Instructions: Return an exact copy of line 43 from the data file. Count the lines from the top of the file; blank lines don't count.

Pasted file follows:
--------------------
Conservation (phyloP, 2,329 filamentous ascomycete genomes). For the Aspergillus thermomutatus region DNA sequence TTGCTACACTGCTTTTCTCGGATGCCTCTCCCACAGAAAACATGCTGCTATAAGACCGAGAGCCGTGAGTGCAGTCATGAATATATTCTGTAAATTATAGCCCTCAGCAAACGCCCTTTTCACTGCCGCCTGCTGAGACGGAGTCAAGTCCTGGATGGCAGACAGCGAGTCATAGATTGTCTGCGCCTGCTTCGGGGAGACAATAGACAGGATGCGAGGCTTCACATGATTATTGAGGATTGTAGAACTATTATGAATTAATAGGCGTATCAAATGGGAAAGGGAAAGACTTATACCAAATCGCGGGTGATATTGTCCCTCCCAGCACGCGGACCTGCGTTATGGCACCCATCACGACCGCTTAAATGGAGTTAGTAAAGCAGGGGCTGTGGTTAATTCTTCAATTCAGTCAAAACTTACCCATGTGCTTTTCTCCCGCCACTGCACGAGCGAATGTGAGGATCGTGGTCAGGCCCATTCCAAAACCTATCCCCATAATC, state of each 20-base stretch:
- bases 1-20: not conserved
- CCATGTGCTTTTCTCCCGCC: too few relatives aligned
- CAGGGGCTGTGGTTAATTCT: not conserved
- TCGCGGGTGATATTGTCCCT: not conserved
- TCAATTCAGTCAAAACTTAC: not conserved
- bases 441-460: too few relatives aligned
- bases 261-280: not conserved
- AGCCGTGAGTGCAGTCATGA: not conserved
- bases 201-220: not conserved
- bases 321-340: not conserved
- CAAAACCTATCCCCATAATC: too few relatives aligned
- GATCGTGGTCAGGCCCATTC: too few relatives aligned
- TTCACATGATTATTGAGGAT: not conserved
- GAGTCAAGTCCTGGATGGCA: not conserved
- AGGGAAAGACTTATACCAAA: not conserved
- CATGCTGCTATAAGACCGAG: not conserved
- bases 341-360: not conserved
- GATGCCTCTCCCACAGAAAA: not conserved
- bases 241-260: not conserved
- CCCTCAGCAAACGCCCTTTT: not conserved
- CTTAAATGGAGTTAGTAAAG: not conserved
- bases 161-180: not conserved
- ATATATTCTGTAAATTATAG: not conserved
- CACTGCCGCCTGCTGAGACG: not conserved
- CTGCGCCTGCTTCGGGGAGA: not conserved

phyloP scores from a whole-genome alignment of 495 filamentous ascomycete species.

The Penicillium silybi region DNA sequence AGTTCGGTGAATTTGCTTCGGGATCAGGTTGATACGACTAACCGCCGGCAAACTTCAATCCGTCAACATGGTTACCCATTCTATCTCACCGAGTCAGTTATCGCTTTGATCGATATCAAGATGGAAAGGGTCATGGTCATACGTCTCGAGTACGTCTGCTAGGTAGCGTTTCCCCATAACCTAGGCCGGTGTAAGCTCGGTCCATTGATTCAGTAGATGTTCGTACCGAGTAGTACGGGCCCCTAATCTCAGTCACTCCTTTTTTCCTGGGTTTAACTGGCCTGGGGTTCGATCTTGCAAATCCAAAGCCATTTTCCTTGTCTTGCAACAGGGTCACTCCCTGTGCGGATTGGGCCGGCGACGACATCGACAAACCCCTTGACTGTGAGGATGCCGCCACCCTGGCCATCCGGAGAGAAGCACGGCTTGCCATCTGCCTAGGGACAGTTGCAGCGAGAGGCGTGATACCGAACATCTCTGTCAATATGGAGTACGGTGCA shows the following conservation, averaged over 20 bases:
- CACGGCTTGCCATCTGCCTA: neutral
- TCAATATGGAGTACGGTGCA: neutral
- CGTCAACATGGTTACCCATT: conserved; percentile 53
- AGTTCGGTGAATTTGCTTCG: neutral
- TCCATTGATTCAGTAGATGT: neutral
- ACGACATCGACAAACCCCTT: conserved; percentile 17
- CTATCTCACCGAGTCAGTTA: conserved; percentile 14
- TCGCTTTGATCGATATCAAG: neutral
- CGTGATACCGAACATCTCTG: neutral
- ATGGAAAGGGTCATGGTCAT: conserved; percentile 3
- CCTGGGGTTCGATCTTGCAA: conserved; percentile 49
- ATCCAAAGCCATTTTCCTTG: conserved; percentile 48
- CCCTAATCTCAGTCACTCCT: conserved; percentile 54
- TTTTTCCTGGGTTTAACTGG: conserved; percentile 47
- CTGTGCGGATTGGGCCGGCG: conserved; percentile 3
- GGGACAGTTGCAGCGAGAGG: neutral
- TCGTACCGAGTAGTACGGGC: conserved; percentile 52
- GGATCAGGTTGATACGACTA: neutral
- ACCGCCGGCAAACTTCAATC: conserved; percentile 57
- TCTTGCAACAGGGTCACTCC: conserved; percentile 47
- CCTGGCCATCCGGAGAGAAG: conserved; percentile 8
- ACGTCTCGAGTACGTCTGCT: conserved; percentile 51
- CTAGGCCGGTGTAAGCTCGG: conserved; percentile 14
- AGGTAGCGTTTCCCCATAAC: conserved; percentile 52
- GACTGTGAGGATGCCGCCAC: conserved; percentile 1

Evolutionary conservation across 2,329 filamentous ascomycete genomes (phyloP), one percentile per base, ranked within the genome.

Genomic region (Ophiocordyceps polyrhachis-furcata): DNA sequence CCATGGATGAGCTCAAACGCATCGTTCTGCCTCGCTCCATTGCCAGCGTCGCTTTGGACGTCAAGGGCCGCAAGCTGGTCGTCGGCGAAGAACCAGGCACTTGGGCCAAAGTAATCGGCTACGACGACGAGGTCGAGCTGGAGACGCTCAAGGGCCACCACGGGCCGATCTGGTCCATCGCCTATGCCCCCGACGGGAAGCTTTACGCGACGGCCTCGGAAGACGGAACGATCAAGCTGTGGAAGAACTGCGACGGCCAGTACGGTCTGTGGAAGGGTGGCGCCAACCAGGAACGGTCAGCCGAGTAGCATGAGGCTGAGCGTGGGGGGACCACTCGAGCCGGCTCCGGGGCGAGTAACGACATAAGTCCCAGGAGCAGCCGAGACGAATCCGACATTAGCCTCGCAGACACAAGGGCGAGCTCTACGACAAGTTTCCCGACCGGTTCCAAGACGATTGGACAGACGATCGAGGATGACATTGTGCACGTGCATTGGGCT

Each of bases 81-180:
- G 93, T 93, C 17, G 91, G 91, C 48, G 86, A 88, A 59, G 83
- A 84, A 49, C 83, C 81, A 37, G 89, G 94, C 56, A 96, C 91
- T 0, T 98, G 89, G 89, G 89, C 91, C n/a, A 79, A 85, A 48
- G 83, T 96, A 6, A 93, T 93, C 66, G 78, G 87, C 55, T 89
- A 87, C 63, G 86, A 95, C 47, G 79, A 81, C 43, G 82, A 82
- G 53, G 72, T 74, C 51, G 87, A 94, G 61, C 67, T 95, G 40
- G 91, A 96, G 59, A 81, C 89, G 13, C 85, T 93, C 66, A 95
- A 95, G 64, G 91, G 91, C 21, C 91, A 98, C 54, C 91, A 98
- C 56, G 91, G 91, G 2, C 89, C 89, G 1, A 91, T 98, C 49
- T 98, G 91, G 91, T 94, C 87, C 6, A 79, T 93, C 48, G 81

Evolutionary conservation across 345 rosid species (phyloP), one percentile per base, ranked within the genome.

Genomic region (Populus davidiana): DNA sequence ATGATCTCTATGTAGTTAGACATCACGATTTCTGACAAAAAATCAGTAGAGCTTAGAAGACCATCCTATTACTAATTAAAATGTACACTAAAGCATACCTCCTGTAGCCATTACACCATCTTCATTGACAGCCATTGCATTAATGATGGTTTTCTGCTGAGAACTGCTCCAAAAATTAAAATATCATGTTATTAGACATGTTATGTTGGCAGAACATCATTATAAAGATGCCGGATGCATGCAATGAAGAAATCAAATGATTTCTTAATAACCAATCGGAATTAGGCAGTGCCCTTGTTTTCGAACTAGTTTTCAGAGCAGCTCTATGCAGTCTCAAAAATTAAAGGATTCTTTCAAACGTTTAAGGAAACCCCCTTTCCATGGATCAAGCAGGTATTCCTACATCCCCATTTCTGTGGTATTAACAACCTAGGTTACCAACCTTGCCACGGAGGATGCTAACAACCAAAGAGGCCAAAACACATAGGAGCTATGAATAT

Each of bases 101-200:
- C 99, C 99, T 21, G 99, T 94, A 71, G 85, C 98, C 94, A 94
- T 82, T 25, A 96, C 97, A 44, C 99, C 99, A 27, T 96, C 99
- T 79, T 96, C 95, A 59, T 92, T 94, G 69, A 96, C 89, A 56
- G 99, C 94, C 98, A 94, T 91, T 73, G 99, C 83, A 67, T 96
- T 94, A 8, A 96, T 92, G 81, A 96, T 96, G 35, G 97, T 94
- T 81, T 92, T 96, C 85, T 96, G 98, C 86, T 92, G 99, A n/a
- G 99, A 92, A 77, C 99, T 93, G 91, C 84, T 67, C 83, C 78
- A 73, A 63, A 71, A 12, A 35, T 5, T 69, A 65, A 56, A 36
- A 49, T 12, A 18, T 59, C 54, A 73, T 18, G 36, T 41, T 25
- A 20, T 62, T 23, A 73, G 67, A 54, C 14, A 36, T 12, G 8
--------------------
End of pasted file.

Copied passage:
- CTGTGCGGATTGGGCCGGCG: conserved; percentile 3